Geguti Palace

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Located 12 km (7.4 miles) south of Kutaisi in the plains of the Rioni River valley, the ruins of the palace at Geguti are one of the most important historical examples о Georgian secular architecture extant. (Take Nikea Street out of Kutaisi.) This site is archaeologically fascinating.

  The first building on the site of Geguti was a hunting lodge with a large fireplace built in the eighth century. At that time the plains were covered in oak. And Geguti was the summer residence of the Georgian kings. It is said to have been the favorite residence of David the Builder (1089-1125), Demetre I (1125 – 1156), Giorgi III (1156-1184), and Queen Tamara (1184-1213). The additions to the original hunting lodge – the great central domed hall and wings – are from the tenth century. Side rooms serving as storage areas and private chambers were added in the 12th and 13th centuries under the initial impetus of Giorgi III.

  Covering an area of 2,000 sq. meters (2,400 sq. yards), the palace stands atop a plinth 2.5 meters (8.2 feet) high. Running throughout the plinth was a healing system. The walls are of brick faced with dressed stone. The basic rectangular out­line of the structure is relieved by rounded towers that project from the corners and the middle of each side. The official entrance to the palace is from the north. A staircase ran between two projecting walls into the central domed hall. The vestibule leading into the hall led past a bathhouse to the right and domestic quarters to the left. These rooms form the northern arm of the basic cruciform structure formed around the central cupola hall. The southern arm is almost twice as deep as the northern, western, and eastern ones. It contained the bedchamber of the king on the right and his treasury on the left. Beyond the walls in the south is an aisleless church that probably dates to the 12th or 13th century.

  The central cupola was 14 meters (46 feet) in diameter. Only the southern vaulted portion remains. The weight of this dome was supported by enormous squinches; only the southern ones remain. The western rooms were added during the 12th and 13th centuries and were originally two stories high. The second floor was reached by an enclosed stone staircase. The eastern portion of the structure houses the original hunting lodge with massive fireplace. On two floors, it was probably built by King Archil when he lived in Kutaisi. He was obviously not overly concerned with his cholesterol level, for the huge fireplace was there to roast the game that he killed during the hunt. You can almost smell the stag turning on the spit. The palace was destroyed by the Turks in the 17th century. It was not made accessible to the public until the initial excavations of 1937 and the additional work done in 1953-1956.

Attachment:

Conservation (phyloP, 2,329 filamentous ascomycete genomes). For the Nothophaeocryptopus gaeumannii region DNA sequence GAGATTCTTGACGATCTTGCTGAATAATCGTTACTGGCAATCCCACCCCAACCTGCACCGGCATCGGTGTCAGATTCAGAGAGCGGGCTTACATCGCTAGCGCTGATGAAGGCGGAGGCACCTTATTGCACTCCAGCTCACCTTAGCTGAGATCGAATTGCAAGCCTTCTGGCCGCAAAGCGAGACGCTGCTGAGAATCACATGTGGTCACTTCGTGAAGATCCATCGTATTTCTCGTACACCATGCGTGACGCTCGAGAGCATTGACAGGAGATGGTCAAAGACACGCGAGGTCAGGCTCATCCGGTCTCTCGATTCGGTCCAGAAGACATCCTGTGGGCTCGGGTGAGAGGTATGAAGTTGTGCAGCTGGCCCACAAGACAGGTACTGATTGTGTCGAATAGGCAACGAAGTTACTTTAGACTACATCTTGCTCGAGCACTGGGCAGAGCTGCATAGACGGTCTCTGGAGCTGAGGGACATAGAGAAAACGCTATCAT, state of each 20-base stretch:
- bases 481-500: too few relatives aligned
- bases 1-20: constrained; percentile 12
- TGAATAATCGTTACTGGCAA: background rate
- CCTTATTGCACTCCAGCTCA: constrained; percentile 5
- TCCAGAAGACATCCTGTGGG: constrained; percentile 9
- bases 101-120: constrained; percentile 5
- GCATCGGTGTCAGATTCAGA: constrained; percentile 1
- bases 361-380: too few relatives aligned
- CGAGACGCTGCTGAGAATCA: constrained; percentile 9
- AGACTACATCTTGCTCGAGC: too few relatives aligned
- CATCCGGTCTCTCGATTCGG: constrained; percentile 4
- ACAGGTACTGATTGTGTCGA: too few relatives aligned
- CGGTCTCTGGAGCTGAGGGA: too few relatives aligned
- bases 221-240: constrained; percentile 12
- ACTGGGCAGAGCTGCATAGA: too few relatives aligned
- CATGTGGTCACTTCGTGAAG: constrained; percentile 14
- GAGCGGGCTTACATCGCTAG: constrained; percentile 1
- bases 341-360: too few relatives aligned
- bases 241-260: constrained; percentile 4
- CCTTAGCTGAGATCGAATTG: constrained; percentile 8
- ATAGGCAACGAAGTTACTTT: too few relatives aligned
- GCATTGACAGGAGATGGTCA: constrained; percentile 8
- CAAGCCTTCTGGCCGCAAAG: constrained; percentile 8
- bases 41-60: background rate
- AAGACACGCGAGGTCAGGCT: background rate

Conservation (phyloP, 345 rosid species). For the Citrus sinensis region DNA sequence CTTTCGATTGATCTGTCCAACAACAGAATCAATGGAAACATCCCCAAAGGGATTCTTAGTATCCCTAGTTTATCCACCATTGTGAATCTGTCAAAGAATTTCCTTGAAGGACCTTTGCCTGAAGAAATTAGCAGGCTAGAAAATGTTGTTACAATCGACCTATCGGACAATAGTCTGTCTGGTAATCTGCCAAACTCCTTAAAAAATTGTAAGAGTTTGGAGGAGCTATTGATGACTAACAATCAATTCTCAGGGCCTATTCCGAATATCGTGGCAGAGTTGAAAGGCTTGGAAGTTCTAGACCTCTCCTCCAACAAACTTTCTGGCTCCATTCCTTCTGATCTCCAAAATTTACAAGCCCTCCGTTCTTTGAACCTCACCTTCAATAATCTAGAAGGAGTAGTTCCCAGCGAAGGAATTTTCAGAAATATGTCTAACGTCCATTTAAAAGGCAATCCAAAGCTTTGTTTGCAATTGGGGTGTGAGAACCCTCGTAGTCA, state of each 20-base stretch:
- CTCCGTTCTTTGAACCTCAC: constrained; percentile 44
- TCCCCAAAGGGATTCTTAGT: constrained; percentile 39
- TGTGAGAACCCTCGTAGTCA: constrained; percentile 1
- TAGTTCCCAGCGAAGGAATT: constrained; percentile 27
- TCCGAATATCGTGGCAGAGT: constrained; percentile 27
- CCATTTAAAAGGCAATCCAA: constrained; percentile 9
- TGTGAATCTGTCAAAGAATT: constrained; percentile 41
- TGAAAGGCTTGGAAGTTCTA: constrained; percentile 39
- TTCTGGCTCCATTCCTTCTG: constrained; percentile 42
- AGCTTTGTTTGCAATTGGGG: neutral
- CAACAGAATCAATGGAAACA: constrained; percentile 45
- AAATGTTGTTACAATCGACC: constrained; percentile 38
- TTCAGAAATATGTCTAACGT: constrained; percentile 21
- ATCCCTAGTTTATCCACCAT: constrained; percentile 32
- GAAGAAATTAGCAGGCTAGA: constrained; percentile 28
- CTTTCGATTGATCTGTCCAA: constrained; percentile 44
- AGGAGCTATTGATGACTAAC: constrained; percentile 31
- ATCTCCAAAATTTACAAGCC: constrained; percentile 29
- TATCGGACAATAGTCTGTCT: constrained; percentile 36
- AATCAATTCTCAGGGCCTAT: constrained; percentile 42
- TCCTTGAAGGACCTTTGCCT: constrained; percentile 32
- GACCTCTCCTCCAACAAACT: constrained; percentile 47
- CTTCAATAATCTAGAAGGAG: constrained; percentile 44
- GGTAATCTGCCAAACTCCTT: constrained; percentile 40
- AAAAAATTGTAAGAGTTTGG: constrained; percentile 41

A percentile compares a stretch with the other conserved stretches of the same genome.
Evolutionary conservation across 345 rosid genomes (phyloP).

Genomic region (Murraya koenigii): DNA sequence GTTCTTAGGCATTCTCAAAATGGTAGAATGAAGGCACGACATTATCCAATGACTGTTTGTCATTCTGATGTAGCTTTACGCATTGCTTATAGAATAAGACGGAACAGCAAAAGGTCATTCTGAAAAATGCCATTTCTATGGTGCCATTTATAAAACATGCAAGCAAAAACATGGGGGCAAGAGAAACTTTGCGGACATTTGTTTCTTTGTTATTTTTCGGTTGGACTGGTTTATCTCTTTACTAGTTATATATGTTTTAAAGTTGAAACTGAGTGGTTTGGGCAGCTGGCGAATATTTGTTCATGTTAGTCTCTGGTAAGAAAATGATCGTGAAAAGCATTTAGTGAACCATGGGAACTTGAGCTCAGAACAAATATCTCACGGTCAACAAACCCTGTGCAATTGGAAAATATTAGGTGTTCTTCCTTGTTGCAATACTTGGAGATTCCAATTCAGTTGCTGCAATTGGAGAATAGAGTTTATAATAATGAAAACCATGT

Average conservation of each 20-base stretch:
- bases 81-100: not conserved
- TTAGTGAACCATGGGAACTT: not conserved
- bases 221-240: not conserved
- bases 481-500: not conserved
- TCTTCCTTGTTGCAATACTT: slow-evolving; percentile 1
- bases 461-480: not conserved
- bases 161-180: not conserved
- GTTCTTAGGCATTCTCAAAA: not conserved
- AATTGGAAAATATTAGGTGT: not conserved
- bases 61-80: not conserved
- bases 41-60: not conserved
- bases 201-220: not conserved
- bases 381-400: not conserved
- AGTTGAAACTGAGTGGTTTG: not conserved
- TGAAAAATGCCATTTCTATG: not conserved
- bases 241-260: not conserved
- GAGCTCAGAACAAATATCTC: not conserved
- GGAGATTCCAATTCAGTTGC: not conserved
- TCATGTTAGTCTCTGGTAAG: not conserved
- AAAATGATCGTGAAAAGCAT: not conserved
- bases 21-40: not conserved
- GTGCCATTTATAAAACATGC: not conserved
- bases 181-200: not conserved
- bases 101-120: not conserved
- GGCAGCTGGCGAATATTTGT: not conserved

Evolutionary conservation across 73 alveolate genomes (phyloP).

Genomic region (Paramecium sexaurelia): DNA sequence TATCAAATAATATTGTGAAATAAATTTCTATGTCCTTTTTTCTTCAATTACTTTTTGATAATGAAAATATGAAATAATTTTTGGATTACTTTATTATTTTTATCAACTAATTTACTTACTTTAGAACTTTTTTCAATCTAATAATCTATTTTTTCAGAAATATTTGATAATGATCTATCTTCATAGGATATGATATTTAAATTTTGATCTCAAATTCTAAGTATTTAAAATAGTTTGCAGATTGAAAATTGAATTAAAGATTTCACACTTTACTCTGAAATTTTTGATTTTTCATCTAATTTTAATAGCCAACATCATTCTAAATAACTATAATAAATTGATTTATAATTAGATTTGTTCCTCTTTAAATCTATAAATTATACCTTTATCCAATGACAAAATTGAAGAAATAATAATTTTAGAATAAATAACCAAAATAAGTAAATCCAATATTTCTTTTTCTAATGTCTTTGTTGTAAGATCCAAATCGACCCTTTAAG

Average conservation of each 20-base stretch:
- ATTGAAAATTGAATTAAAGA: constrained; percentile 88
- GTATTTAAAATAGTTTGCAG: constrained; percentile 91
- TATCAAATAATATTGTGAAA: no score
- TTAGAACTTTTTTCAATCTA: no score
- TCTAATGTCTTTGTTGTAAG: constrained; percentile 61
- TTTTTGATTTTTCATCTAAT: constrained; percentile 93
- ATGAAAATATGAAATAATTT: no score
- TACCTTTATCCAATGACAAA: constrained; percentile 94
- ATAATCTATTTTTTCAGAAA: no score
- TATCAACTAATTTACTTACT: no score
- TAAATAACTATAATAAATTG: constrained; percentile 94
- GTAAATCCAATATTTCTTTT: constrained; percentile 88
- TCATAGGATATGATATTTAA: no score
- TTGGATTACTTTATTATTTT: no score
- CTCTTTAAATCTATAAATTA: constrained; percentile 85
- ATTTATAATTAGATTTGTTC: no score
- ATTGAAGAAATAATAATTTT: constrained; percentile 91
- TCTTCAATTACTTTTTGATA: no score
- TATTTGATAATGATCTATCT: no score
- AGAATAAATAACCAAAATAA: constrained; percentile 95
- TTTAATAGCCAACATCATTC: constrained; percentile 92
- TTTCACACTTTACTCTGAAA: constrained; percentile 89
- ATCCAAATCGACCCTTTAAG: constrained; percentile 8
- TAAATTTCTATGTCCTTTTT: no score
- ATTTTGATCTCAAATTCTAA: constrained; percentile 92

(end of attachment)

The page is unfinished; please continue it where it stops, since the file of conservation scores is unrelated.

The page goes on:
Given the cruciform ground plan, the parallels with ecclesiastical architecture of the period are easily drawn. Because so few secular buildings of this scale remain, Geguti is of major architectural significance. But it has also given us insight into the lives of the Georgian kings. As a result of archaeological and preservation work carried out in the 1950s, we know that the walls of Geguti, like royal palaces elsewhere, were covered with frescoes and the windows had panes of glass. Medieval sources refer to the battle scenes depicted in these frescoes, as well as the lavish furnishings: tapestries, oil lamps, and furniture fitted with gold and silver.

 Geguti palace complex, VII-IXcc. XIIс. XIII – XIV cc.

 In historical sources Gegutl was first mentioned in regard to the events of the VIII c. (Juansher, “Life of Vakhtang Gorgasali”) – “I will go and settle in the castle of Geguti and Kutasi” states the ruler of Kartli Archili.

 Geguti castle is one of the residences of Georgian kings – “winter residence of kings” and castle for hunting and leisure.

 Geguti was often visited by the kings: David Agmashenebeli (David the Builder) (1089-1125), Giorgi III (1156-1184); king Tamar (1184-1213).              

  After disintegration of the United Kingdom, till XVIIIc Geguti was one of the residences of the kings of Imereti (West Georgia).

On the map of Imereti Kingdom, compiled by Timothe Gabashvili in 1737, Geguti castle is represented in its full integrity and scale. the palace existed till XIX c.

 And in 30s of the XIX c., when the castle was visited by Dubois de Monpereaux, the palace was already turned into ruins.

 “I saw the mass of arches and runs, magnificence of which astonished me, i have never seen anything like that anywhere” – the researcher wrote.

 Geguti complex, as distinguished example of Georgian common architecture, has no analogue, by its architectural solution, among the preserved structures in Georgia.